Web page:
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Fertil Steril. 2012 Sep;98(3):664-670.e2. doi: 10.1016/j.fertnstert.2012.05.024. Epub 2012 Jun 15.

Premature progesterone rise negatively correlated with live birth rate in IVF cycles with GnRH agonist: an analysis of 2,566 cycles.

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Reproductive Medicine Center, Sixth Affiliated Hospital of Sun Yat-sen University, Guangzhou, People's Republic of China.



To investigate the occurrence of premature progesterone rise (PPR) in GnRH agonist long or short protocol, address the relationship between circulating P levels and live birth rates, and explore the possible mechanism through which PPR affects clinical outcomes and the possible factors related to the occurrence of PPR.


Retrospective analysis.


Reproductive medicine center of a public hospital.


A total of 2,566 patients receiving in vitro fertilization/intracytoplasmic sperm injection treatment with GnRH agonist long or short protocol.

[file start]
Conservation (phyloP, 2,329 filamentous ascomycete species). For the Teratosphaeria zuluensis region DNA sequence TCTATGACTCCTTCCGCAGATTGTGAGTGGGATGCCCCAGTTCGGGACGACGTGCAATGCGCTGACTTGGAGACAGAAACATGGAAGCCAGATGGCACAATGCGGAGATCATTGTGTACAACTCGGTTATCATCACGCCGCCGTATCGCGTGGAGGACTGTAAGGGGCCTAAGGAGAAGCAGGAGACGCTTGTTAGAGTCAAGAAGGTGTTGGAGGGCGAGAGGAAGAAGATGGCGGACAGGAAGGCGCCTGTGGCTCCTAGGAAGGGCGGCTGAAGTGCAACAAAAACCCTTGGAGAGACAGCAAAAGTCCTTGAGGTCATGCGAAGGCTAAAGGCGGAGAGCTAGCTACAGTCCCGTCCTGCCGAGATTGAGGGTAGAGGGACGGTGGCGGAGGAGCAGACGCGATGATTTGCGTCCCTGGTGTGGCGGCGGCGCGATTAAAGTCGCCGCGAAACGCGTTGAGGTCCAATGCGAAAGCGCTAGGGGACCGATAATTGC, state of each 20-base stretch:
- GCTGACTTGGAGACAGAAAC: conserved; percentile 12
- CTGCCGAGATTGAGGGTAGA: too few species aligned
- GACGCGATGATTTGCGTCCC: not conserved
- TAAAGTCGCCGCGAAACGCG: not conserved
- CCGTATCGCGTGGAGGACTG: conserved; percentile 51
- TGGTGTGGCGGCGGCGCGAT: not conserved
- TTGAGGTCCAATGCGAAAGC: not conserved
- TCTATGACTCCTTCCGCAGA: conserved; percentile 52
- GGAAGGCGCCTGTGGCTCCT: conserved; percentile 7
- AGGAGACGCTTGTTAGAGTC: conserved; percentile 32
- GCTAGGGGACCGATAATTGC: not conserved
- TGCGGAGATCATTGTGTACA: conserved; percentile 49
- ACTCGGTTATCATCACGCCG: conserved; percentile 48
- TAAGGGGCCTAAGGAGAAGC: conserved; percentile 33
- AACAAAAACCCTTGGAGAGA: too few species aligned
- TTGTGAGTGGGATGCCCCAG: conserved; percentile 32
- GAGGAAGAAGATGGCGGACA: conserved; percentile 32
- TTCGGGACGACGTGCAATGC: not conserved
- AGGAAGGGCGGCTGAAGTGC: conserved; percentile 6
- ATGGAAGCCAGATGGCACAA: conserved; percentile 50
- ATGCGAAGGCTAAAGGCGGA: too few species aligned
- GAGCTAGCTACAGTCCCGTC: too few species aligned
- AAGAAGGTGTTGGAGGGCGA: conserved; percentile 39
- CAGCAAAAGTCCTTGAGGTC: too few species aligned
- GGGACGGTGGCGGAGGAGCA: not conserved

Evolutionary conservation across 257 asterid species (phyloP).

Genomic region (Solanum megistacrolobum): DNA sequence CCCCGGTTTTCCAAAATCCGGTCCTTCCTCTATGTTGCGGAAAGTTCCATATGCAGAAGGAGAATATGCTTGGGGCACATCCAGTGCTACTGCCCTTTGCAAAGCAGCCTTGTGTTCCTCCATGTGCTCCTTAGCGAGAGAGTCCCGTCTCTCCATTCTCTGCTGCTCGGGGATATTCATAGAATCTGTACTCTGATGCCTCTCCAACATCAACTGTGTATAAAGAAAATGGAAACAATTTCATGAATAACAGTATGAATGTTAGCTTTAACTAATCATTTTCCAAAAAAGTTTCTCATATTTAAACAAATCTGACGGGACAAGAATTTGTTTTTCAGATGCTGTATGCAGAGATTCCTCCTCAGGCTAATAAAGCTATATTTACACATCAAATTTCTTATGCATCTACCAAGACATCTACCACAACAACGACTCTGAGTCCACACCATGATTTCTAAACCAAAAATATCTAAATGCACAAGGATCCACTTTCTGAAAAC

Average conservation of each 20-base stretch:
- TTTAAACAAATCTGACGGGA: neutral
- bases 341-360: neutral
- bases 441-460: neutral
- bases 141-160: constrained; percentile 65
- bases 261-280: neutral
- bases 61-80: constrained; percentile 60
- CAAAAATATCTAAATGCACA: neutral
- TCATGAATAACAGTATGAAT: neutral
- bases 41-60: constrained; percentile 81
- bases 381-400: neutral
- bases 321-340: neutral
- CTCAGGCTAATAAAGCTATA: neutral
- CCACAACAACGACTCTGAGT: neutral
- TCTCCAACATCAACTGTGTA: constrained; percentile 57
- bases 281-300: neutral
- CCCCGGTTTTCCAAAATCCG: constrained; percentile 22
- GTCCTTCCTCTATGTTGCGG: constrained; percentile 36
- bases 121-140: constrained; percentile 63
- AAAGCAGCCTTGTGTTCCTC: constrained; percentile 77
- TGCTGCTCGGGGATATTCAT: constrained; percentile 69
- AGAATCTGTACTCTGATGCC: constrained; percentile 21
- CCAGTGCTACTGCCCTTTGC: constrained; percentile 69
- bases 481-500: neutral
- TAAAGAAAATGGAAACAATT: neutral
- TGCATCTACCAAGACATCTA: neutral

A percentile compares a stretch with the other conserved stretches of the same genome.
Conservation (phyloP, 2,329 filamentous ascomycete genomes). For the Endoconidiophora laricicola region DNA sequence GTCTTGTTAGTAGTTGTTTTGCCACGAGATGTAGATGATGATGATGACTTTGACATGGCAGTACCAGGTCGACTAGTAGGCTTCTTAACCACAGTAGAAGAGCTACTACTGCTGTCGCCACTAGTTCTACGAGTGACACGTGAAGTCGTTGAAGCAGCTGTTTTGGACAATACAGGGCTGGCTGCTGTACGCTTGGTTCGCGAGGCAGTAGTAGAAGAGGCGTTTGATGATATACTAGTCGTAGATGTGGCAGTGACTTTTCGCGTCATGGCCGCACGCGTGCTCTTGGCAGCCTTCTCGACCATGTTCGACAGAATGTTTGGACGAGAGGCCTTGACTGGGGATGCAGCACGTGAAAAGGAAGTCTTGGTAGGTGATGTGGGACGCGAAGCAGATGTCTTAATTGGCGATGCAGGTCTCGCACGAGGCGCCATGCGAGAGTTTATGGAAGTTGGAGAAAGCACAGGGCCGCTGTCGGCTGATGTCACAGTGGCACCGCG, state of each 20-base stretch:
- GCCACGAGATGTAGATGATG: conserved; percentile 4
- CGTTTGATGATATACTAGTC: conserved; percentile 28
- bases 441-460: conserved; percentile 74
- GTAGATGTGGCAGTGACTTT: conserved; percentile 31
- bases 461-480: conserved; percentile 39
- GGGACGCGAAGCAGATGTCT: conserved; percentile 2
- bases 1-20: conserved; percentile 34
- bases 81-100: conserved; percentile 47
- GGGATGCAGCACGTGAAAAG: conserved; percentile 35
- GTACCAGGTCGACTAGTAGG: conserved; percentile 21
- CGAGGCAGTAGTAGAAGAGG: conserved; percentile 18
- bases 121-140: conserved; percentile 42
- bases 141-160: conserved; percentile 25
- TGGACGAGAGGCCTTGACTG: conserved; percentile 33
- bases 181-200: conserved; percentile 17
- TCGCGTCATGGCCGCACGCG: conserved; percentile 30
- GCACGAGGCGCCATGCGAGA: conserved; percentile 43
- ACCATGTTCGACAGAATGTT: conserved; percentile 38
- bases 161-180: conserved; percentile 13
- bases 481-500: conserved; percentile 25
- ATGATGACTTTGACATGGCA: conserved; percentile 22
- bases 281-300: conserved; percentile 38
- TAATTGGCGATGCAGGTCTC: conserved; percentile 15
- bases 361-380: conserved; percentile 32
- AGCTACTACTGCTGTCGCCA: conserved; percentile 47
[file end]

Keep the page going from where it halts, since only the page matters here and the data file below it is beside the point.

Live birth rates.


The corresponding incidence of PPR in long or short protocol was 22.86% (393/1,719) or 27.63% (234/847) with the cutoff value of 1.2 ng/mL or 2.0 ng/mL, respectively, being used to define PPR. Live birth rates decreased under the condition of PPR (40.65% vs. 29.77% in long protocol; 30.18% vs. 23.50% in short protocol). Logistic regression analysis showed that serum P level on the day of hCG administration was a strong predictor of live birth rate in both long and short protocols. Live birth rates in frozen embryo transfer cycles had no significant difference between groups with or without PPR (29.31% vs. 25.35% in long protocol; 24.84% vs. 24.22% in short protocol). Multivariate regression analysis showed that exogenous gonadotropin dose, the duration of stimulation, E(2) and LH levels on the day of hCG administration, the number of oocytes retrieved, and basal FSH level were all involved in PPR.


In GnRH agonist cycles, PPR negatively correlated with live birth rate in fresh embryo transfer cycles, although no adverse impact on frozen embryo transfer was observed, implying that PPR may have deleterious effects on endometrial receptivity.

[Indexed for MEDLINE]

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